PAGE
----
Edward Gibbon’s “Jewish Problem”: Can a Great Historian’s Anti-Semitism Be Exonerated?

In his recent Naïve Readings, Ralph Lerner offers essays on eight masters of rhetoric, ranging from Francis Bacon to Abraham Lincoln, and including the medieval Jewish philosophers Judah Halevi and Moses Maimonides. Among them is an analysis of the treatment of the Jews in the work of the 18th-century British historian Edward Gibbon. Steven Lenzner writes in his review:

[The essay] “Gibbon’s Jewish Problem” . . . presents Lerner with a problem: how to deal with a great author who denigrates (in a manner unworthy of himself) a noble people that has too often been the victim of thoughtless scorn. To be sure, Lerner would not tarry with an author who would engage in thoughtless scorn, but what of thoughtful and rhetorically allusive scorn? In a subtle and nuanced reading of the self-styled “philosophic historian,” Lerner reveals how Gibbon, in his History of the Decline and Fall of the Roman Empire, employed the Jews as a useful foil indirectly to criticize Christianity, of which he was no admirer and which could not, at that time, be subjected to frontal attack. . . .

Lerner clearly admires Gibbon, but he struggles to reconcile that admiration with his entirely reasonable disapproval of Gibbon’s embrace of a rhetoric that could (and would) be employed to render “Jews less than fully human.”

Lerner reaches a reconciliation—insofar as he can—in two ways. First, he draws attention to other elements of Gibbon’s writings and actions that point to a more thoroughgoing humanity: “In calling [the Jews] an unfortunate and unhappy people, the ‘philosophic historian’ displays more than a symptom of compassion.” The second way is by pointing beyond Gibbon to a contemporary “who had the vision and fortitude to declare openly an enlarged and liberal policy [beyond toleration] that he commended to the rest of mankind as worthy of imitation.” That would be George Washington.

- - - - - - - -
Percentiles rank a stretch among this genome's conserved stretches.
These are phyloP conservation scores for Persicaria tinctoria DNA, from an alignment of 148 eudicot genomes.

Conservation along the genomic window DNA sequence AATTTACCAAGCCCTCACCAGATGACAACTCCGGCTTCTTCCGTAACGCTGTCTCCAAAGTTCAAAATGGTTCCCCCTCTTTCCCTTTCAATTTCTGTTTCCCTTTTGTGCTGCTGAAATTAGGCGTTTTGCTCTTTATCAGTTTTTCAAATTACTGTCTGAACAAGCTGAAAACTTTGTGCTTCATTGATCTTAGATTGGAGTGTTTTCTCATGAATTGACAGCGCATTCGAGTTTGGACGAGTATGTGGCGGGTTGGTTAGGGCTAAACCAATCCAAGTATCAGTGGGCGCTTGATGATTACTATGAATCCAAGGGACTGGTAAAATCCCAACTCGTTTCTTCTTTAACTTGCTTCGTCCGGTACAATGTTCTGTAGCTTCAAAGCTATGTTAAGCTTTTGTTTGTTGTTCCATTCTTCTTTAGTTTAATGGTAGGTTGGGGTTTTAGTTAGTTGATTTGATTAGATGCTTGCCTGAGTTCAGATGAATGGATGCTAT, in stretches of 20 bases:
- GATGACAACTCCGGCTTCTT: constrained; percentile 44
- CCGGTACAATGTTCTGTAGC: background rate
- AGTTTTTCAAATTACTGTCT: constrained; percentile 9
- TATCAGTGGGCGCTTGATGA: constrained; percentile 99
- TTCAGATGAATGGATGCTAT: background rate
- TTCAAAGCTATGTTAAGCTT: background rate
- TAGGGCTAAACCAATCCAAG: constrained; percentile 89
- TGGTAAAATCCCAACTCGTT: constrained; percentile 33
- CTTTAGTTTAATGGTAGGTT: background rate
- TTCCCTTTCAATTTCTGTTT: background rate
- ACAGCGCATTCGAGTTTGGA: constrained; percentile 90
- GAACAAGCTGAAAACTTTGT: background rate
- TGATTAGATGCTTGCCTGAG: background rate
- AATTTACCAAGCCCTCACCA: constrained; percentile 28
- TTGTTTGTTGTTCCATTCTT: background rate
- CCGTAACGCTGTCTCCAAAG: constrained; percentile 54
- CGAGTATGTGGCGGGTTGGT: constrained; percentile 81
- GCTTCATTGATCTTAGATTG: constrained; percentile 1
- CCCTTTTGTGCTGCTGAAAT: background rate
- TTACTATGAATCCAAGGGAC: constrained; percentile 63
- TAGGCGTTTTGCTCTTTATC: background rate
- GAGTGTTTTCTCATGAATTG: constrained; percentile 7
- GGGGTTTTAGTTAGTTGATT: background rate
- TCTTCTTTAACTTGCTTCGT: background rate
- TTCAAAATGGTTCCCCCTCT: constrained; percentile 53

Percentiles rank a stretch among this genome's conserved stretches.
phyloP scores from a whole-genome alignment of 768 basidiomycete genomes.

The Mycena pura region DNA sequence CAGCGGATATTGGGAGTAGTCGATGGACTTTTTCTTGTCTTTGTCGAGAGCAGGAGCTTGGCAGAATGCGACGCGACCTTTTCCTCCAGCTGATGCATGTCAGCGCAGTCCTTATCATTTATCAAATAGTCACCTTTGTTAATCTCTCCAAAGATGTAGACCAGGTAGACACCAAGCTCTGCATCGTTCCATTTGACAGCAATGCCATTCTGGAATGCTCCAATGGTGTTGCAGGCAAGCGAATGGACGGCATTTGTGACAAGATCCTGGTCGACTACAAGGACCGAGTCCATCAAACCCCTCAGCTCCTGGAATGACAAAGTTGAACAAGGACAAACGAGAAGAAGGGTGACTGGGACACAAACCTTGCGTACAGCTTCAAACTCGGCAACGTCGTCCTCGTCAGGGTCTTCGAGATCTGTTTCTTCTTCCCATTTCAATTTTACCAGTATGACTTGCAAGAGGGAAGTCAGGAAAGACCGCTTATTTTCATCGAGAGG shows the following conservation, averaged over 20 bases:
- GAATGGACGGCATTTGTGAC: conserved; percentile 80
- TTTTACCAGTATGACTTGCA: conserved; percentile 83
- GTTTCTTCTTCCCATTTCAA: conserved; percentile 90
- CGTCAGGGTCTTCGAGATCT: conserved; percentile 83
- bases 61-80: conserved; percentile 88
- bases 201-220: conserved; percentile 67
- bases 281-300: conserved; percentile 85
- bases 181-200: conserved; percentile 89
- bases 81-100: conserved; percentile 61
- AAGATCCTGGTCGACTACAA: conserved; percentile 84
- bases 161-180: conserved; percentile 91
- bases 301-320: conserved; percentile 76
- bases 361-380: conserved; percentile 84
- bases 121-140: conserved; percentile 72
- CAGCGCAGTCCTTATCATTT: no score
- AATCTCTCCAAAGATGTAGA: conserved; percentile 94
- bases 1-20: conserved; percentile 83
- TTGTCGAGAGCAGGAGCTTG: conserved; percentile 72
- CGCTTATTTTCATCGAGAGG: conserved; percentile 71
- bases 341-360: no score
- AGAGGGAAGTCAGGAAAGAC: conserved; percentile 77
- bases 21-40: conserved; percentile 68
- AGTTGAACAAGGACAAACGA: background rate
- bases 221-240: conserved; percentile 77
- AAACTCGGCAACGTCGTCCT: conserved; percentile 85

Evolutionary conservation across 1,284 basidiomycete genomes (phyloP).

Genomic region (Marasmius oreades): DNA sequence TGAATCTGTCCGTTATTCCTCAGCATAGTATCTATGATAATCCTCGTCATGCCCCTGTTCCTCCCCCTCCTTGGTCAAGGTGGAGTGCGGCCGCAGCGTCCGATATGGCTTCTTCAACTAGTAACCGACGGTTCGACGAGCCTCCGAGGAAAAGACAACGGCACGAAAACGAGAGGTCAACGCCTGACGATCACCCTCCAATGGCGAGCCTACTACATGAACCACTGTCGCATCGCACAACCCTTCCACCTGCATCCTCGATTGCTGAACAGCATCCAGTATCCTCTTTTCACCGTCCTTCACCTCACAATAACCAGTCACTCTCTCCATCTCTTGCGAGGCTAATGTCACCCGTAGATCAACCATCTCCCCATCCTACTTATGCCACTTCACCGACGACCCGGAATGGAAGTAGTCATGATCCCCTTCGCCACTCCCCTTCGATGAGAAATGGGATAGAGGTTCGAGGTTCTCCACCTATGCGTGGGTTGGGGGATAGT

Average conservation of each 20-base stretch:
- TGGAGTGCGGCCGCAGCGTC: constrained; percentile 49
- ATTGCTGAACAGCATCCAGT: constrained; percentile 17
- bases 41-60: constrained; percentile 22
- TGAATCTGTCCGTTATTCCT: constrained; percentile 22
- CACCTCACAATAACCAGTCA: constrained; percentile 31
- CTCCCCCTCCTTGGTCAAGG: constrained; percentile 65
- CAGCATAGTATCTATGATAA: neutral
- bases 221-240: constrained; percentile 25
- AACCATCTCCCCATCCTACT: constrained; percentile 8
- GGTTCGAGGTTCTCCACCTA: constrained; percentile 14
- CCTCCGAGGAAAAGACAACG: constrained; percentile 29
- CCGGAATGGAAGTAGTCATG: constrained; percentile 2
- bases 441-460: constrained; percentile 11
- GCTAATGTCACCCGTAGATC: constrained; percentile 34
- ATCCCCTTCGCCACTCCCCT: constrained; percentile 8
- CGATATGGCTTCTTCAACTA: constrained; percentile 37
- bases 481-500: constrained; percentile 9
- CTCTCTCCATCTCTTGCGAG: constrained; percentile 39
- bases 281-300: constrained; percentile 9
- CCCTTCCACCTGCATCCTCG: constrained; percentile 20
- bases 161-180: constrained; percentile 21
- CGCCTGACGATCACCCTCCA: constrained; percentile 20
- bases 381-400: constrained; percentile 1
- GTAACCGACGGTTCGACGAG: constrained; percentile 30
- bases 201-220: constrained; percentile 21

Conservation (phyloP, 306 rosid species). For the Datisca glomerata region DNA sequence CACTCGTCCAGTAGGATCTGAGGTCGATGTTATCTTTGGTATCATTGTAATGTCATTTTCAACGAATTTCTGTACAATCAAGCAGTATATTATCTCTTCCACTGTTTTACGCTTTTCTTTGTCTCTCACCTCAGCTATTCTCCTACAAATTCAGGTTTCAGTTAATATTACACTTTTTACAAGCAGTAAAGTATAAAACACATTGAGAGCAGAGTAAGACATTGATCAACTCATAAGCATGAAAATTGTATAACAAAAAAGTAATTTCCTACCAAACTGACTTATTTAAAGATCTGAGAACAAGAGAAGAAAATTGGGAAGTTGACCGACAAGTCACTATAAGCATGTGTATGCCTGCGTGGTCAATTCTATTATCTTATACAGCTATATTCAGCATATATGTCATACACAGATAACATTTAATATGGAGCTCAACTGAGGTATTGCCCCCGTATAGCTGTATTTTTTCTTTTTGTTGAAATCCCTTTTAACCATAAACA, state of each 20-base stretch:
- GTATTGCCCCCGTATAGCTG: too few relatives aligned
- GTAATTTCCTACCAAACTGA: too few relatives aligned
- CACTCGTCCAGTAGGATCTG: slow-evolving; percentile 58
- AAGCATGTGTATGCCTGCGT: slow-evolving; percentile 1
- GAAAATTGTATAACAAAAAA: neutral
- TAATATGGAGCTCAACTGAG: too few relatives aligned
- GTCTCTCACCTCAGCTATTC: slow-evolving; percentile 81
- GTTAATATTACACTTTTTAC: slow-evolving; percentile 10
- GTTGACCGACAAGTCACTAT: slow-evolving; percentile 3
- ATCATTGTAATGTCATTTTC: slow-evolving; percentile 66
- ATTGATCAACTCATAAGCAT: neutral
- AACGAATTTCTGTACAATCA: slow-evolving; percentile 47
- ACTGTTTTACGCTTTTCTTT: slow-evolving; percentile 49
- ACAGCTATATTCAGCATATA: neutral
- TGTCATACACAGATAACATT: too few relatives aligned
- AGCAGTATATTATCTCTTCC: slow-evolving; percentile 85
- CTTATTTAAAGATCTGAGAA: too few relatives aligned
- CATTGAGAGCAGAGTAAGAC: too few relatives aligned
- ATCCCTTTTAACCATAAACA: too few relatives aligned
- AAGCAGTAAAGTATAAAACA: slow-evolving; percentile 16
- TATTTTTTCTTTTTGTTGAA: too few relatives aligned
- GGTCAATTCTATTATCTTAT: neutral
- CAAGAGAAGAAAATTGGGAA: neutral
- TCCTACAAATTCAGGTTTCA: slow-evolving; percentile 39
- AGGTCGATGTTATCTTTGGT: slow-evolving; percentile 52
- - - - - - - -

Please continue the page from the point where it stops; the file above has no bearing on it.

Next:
Read more at Weekly Standard

More about: Ancient Rome, Anti-Semitism, Christianity, George Washington, History & Ideas

Why Egypt Fears an Israeli Victory in Gaza

While the current Egyptian president, Abdel Fattah el-Sisi, has never been friendly to Hamas, his government has objected strenuously to the Israeli campaign in the southernmost part of the Gaza Strip. Haisam Hassanein explains why:

Cairo has long been playing a double game, holding Hamas terrorists near while simultaneously trying to appear helpful to the United States and Israel. Israel taking control of Rafah threatens Egypt’s ability to exploit the chaos in Gaza, both to generate profits for regime insiders and so Cairo can pose as an indispensable mediator and preserve access to U.S. money and arms.

Egyptian security officials have looked the other way while Hamas and other Palestinian militants dug tunnels on the Egyptian-Gaza border. That gave Cairo the ability to use the situation in Gaza as a tool for regional influence and to ensure Egypt’s role in the Palestinian-Israeli conflict would not be eclipsed by regional competitors such as Qatar and Turkey.

Some elements close to the Sisi regime have benefited from Hamas control over Gaza and the Rafah crossing. Media reports indicate an Egyptian company run by one of Sisi’s close allies is making hundreds of millions of dollars by taxing Gazans fleeing the current conflict.

Moreover, writes Judith Miller, the Gaza war has been a godsend to the entire Egyptian economy, which was in dire straits last fall. Since October 7, the International Monetary Fund has given the country a much-needed injection of cash, since the U.S. and other Western countries believe it is a necessary intermediary and stabilizing force. Cairo therefore sees the continuation of the war, rather than an Israeli victory, as most desirable. Hassanein concludes:

Adding to its financial incentive, the Sisi regime views the Rafah crossing as a crucial card in preserving Cairo’s regional standing. Holding it increases Egypt’s relevance to countries that want to send aid to the Palestinians and ensures Washington stays quiet about Egypt’s gross human-rights violations so it can maintain a stable flow of U.S. assistance and weaponry. . . . No serious effort to turn the page on Hamas will yield the desired results without cutting this umbilical cord between the Sisi regime and Hamas.

Read more at Washington Examiner

More about: Egypt, Gaza War 2023, U.S. Foreign policy